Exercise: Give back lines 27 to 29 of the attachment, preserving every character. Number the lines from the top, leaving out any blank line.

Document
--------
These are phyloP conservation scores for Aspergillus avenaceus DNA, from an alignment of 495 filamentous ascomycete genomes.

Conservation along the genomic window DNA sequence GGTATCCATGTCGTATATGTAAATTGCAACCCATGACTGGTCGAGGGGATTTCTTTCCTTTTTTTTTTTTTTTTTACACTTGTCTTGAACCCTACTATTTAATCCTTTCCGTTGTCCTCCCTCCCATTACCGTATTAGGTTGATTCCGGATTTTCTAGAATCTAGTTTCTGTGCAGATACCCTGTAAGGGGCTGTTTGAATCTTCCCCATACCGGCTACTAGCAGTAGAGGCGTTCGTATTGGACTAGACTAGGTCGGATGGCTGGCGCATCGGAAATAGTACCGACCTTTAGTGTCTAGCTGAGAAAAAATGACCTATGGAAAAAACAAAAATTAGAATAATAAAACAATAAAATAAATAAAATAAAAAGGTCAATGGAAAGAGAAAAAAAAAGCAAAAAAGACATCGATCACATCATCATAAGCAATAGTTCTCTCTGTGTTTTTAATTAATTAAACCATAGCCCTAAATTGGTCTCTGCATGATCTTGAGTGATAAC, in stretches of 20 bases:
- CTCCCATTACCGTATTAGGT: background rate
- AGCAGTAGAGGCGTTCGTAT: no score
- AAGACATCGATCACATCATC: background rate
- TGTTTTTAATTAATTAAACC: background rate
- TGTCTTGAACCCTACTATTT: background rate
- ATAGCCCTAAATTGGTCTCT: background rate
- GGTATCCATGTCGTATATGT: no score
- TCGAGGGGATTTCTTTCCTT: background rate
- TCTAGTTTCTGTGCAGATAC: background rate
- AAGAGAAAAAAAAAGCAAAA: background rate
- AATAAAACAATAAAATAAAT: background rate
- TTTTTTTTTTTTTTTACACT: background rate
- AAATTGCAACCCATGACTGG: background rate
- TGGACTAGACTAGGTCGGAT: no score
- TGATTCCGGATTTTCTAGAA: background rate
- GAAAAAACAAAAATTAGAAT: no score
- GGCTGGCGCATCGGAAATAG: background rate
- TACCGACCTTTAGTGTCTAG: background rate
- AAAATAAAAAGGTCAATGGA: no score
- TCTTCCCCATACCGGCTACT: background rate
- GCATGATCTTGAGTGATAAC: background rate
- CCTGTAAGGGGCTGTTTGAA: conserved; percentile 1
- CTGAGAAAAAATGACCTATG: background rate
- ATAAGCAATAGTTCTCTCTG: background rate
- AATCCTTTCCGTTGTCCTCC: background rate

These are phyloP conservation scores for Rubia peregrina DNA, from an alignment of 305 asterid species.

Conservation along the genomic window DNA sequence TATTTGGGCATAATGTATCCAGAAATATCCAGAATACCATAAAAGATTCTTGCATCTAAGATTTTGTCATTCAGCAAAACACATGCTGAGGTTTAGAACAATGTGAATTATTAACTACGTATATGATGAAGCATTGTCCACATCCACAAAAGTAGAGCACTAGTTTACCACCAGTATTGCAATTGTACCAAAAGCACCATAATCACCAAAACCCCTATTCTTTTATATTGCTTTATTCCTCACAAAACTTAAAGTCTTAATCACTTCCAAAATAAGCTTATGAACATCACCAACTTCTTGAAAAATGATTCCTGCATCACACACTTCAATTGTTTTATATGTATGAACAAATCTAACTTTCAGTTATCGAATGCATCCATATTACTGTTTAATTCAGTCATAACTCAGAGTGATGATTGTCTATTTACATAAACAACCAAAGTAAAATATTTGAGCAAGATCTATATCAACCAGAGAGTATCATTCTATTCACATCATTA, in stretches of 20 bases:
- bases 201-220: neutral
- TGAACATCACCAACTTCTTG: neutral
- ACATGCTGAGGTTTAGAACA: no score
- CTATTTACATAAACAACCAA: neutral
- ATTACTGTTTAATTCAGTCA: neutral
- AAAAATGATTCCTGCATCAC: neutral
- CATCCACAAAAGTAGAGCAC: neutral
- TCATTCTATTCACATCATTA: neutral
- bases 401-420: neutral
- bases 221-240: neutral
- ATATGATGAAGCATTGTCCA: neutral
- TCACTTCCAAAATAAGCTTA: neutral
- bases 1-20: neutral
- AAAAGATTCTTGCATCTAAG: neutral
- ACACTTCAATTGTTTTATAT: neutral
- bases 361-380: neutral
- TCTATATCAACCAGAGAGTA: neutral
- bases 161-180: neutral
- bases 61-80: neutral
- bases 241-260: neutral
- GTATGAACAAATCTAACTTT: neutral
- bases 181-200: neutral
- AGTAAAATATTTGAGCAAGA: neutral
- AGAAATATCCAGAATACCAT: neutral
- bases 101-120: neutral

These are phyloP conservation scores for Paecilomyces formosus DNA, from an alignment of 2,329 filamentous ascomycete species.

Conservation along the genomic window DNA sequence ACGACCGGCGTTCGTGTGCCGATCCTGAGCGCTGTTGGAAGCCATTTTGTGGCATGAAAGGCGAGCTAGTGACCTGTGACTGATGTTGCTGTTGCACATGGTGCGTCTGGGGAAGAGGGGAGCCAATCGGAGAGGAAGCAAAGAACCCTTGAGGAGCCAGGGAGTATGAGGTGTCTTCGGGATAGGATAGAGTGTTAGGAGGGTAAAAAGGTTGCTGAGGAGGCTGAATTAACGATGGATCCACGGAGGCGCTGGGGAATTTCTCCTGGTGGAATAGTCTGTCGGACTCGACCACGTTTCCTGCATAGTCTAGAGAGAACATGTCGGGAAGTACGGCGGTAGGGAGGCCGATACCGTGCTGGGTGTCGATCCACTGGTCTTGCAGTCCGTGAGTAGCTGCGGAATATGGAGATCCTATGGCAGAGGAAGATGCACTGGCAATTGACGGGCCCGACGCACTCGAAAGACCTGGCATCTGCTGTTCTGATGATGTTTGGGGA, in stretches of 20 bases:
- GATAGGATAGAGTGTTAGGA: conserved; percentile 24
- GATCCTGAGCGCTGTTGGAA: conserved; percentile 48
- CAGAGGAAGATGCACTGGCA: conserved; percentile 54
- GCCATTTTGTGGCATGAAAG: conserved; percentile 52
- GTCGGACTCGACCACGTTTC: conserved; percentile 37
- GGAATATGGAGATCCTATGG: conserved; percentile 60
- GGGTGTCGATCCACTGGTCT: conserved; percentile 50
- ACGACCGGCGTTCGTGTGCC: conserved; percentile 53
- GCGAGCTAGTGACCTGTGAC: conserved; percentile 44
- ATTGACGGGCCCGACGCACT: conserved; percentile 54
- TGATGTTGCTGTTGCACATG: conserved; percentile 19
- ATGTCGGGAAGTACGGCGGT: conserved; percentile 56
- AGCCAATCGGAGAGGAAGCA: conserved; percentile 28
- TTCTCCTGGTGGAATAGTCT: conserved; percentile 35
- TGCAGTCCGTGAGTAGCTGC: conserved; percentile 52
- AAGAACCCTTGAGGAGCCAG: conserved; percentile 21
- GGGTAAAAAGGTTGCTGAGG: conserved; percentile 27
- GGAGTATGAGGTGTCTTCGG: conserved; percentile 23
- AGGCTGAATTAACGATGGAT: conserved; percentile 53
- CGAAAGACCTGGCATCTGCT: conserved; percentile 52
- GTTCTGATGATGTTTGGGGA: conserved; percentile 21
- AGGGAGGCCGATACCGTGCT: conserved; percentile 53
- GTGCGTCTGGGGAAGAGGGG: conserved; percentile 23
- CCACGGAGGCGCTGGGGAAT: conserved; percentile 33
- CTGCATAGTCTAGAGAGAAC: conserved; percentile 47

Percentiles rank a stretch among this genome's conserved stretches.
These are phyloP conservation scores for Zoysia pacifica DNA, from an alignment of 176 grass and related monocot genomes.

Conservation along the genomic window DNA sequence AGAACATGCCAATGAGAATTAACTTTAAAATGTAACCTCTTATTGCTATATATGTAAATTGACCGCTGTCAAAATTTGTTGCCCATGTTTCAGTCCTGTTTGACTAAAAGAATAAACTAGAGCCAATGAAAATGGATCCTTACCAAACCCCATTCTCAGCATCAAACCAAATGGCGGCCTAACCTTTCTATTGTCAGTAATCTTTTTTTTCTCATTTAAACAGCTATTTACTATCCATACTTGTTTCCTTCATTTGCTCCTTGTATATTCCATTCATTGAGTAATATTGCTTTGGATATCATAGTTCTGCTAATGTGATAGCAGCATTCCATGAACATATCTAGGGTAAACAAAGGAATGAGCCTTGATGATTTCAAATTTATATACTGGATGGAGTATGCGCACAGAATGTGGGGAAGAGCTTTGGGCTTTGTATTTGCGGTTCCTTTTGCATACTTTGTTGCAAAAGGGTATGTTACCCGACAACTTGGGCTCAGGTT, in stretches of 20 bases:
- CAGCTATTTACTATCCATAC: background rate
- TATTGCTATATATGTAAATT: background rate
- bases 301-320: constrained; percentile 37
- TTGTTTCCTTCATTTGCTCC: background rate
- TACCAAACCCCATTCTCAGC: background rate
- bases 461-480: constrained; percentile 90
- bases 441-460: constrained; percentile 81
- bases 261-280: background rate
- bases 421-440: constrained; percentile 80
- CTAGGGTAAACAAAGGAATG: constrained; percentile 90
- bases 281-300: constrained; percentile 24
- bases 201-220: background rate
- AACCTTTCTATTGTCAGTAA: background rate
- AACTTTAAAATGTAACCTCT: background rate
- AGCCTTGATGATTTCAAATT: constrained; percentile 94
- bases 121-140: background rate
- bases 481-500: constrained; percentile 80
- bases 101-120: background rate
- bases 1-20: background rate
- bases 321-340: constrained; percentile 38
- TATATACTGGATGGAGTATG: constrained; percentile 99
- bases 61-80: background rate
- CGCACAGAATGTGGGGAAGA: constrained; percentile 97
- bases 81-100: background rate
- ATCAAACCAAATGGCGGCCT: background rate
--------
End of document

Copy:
- AATCCTTTCCGTTGTCCTCC: background rate

These are phyloP conservation scores for Rubia peregrina DNA, from an alignment of 305 asterid species.

Conservation along the genomic window DNA sequence TATTTGGGCATAATGTATCCAGAAATATCCAGAATACCATAAAAGATTCTTGCATCTAAGATTTTGTCATTCAGCAAAACACATGCTGAGGTTTAGAACAATGTGAATTATTAACTACGTATATGATGAAGCATTGTCCACATCCACAAAAGTAGAGCACTAGTTTACCACCAGTATTGCAATTGTACCAAAAGCACCATAATCACCAAAACCCCTATTCTTTTATATTGCTTTATTCCTCACAAAACTTAAAGTCTTAATCACTTCCAAAATAAGCTTATGAACATCACCAACTTCTTGAAAAATGATTCCTGCATCACACACTTCAATTGTTTTATATGTATGAACAAATCTAACTTTCAGTTATCGAATGCATCCATATTACTGTTTAATTCAGTCATAACTCAGAGTGATGATTGTCTATTTACATAAACAACCAAAGTAAAATATTTGAGCAAGATCTATATCAACCAGAGAGTATCATTCTATTCACATCATTA, in stretches of 20 bases: